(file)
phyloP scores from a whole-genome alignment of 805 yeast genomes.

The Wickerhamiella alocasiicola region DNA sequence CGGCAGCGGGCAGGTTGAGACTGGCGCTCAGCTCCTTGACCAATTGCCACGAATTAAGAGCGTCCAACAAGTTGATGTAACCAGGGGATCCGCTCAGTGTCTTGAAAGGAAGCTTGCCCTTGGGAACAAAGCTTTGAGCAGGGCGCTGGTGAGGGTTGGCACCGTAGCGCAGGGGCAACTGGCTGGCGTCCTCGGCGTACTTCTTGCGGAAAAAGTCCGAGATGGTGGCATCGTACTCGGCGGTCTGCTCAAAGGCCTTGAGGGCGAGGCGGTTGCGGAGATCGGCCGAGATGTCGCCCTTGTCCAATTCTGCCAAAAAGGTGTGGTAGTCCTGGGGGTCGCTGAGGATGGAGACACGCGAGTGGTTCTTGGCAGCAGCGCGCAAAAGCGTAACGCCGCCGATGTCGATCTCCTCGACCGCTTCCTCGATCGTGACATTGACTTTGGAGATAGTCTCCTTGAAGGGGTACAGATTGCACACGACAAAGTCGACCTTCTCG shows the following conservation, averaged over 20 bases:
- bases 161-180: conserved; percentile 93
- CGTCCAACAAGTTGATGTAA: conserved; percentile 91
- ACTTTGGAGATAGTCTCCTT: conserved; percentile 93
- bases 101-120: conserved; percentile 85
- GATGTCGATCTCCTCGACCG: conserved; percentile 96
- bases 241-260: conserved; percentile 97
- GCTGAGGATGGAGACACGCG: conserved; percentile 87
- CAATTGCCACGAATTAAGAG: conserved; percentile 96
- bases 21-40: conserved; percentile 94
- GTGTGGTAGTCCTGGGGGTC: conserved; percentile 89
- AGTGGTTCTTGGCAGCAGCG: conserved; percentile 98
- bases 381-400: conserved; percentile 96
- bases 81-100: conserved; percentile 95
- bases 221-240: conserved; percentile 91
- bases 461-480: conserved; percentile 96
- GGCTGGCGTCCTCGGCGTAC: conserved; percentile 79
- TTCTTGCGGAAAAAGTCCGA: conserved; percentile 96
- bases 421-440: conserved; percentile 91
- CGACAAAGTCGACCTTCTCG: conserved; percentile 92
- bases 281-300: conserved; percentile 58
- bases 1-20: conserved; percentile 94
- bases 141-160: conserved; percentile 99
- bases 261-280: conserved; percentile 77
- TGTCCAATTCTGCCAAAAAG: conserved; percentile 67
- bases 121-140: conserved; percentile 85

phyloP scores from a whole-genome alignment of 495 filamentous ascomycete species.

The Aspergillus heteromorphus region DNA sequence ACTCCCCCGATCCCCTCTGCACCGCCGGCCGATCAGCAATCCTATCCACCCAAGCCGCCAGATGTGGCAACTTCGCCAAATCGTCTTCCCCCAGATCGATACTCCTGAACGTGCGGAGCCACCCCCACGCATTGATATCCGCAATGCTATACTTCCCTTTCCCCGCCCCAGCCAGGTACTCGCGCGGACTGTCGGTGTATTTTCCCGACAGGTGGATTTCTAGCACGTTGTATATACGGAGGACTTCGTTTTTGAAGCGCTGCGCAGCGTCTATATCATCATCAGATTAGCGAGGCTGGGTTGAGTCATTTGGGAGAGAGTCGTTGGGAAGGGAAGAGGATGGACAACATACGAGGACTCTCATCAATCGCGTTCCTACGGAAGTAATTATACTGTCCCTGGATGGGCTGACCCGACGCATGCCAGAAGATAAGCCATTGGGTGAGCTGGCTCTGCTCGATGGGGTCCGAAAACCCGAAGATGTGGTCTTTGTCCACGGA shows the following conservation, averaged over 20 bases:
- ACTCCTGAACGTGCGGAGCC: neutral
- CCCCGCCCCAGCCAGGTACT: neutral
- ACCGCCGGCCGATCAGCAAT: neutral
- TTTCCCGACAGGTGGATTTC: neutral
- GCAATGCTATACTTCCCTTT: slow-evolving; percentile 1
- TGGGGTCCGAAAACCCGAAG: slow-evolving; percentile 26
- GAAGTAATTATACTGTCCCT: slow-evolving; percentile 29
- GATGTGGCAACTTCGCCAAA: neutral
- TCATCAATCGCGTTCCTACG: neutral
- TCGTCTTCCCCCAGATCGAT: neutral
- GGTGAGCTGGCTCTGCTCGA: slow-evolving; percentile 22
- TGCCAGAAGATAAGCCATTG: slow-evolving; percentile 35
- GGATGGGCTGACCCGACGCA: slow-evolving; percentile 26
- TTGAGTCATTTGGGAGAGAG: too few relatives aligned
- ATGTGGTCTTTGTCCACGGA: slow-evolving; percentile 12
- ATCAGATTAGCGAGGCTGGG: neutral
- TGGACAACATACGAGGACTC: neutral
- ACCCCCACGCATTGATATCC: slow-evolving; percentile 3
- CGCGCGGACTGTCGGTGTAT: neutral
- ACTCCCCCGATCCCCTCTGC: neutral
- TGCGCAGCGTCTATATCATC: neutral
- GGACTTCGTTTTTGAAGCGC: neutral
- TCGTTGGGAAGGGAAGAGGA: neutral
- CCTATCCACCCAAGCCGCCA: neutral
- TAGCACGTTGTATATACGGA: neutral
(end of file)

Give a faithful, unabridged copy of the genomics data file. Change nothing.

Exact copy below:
phyloP scores from a whole-genome alignment of 805 yeast genomes.

The Wickerhamiella alocasiicola region DNA sequence CGGCAGCGGGCAGGTTGAGACTGGCGCTCAGCTCCTTGACCAATTGCCACGAATTAAGAGCGTCCAACAAGTTGATGTAACCAGGGGATCCGCTCAGTGTCTTGAAAGGAAGCTTGCCCTTGGGAACAAAGCTTTGAGCAGGGCGCTGGTGAGGGTTGGCACCGTAGCGCAGGGGCAACTGGCTGGCGTCCTCGGCGTACTTCTTGCGGAAAAAGTCCGAGATGGTGGCATCGTACTCGGCGGTCTGCTCAAAGGCCTTGAGGGCGAGGCGGTTGCGGAGATCGGCCGAGATGTCGCCCTTGTCCAATTCTGCCAAAAAGGTGTGGTAGTCCTGGGGGTCGCTGAGGATGGAGACACGCGAGTGGTTCTTGGCAGCAGCGCGCAAAAGCGTAACGCCGCCGATGTCGATCTCCTCGACCGCTTCCTCGATCGTGACATTGACTTTGGAGATAGTCTCCTTGAAGGGGTACAGATTGCACACGACAAAGTCGACCTTCTCG shows the following conservation, averaged over 20 bases:
- bases 161-180: conserved; percentile 93
- CGTCCAACAAGTTGATGTAA: conserved; percentile 91
- ACTTTGGAGATAGTCTCCTT: conserved; percentile 93
- bases 101-120: conserved; percentile 85
- GATGTCGATCTCCTCGACCG: conserved; percentile 96
- bases 241-260: conserved; percentile 97
- GCTGAGGATGGAGACACGCG: conserved; percentile 87
- CAATTGCCACGAATTAAGAG: conserved; percentile 96
- bases 21-40: conserved; percentile 94
- GTGTGGTAGTCCTGGGGGTC: conserved; percentile 89
- AGTGGTTCTTGGCAGCAGCG: conserved; percentile 98
- bases 381-400: conserved; percentile 96
- bases 81-100: conserved; percentile 95
- bases 221-240: conserved; percentile 91
- bases 461-480: conserved; percentile 96
- GGCTGGCGTCCTCGGCGTAC: conserved; percentile 79
- TTCTTGCGGAAAAAGTCCGA: conserved; percentile 96
- bases 421-440: conserved; percentile 91
- CGACAAAGTCGACCTTCTCG: conserved; percentile 92
- bases 281-300: conserved; percentile 58
- bases 1-20: conserved; percentile 94
- bases 141-160: conserved; percentile 99
- bases 261-280: conserved; percentile 77
- TGTCCAATTCTGCCAAAAAG: conserved; percentile 67
- bases 121-140: conserved; percentile 85

phyloP scores from a whole-genome alignment of 495 filamentous ascomycete species.

The Aspergillus heteromorphus region DNA sequence ACTCCCCCGATCCCCTCTGCACCGCCGGCCGATCAGCAATCCTATCCACCCAAGCCGCCAGATGTGGCAACTTCGCCAAATCGTCTTCCCCCAGATCGATACTCCTGAACGTGCGGAGCCACCCCCACGCATTGATATCCGCAATGCTATACTTCCCTTTCCCCGCCCCAGCCAGGTACTCGCGCGGACTGTCGGTGTATTTTCCCGACAGGTGGATTTCTAGCACGTTGTATATACGGAGGACTTCGTTTTTGAAGCGCTGCGCAGCGTCTATATCATCATCAGATTAGCGAGGCTGGGTTGAGTCATTTGGGAGAGAGTCGTTGGGAAGGGAAGAGGATGGACAACATACGAGGACTCTCATCAATCGCGTTCCTACGGAAGTAATTATACTGTCCCTGGATGGGCTGACCCGACGCATGCCAGAAGATAAGCCATTGGGTGAGCTGGCTCTGCTCGATGGGGTCCGAAAACCCGAAGATGTGGTCTTTGTCCACGGA shows the following conservation, averaged over 20 bases:
- ACTCCTGAACGTGCGGAGCC: neutral
- CCCCGCCCCAGCCAGGTACT: neutral
- ACCGCCGGCCGATCAGCAAT: neutral
- TTTCCCGACAGGTGGATTTC: neutral
- GCAATGCTATACTTCCCTTT: slow-evolving; percentile 1
- TGGGGTCCGAAAACCCGAAG: slow-evolving; percentile 26
- GAAGTAATTATACTGTCCCT: slow-evolving; percentile 29
- GATGTGGCAACTTCGCCAAA: neutral
- TCATCAATCGCGTTCCTACG: neutral
- TCGTCTTCCCCCAGATCGAT: neutral
- GGTGAGCTGGCTCTGCTCGA: slow-evolving; percentile 22
- TGCCAGAAGATAAGCCATTG: slow-evolving; percentile 35
- GGATGGGCTGACCCGACGCA: slow-evolving; percentile 26
- TTGAGTCATTTGGGAGAGAG: too few relatives aligned
- ATGTGGTCTTTGTCCACGGA: slow-evolving; percentile 12
- ATCAGATTAGCGAGGCTGGG: neutral
- TGGACAACATACGAGGACTC: neutral
- ACCCCCACGCATTGATATCC: slow-evolving; percentile 3
- CGCGCGGACTGTCGGTGTAT: neutral
- ACTCCCCCGATCCCCTCTGC: neutral
- TGCGCAGCGTCTATATCATC: neutral
- GGACTTCGTTTTTGAAGCGC: neutral
- TCGTTGGGAAGGGAAGAGGA: neutral
- CCTATCCACCCAAGCCGCCA: neutral
- TAGCACGTTGTATATACGGA: neutral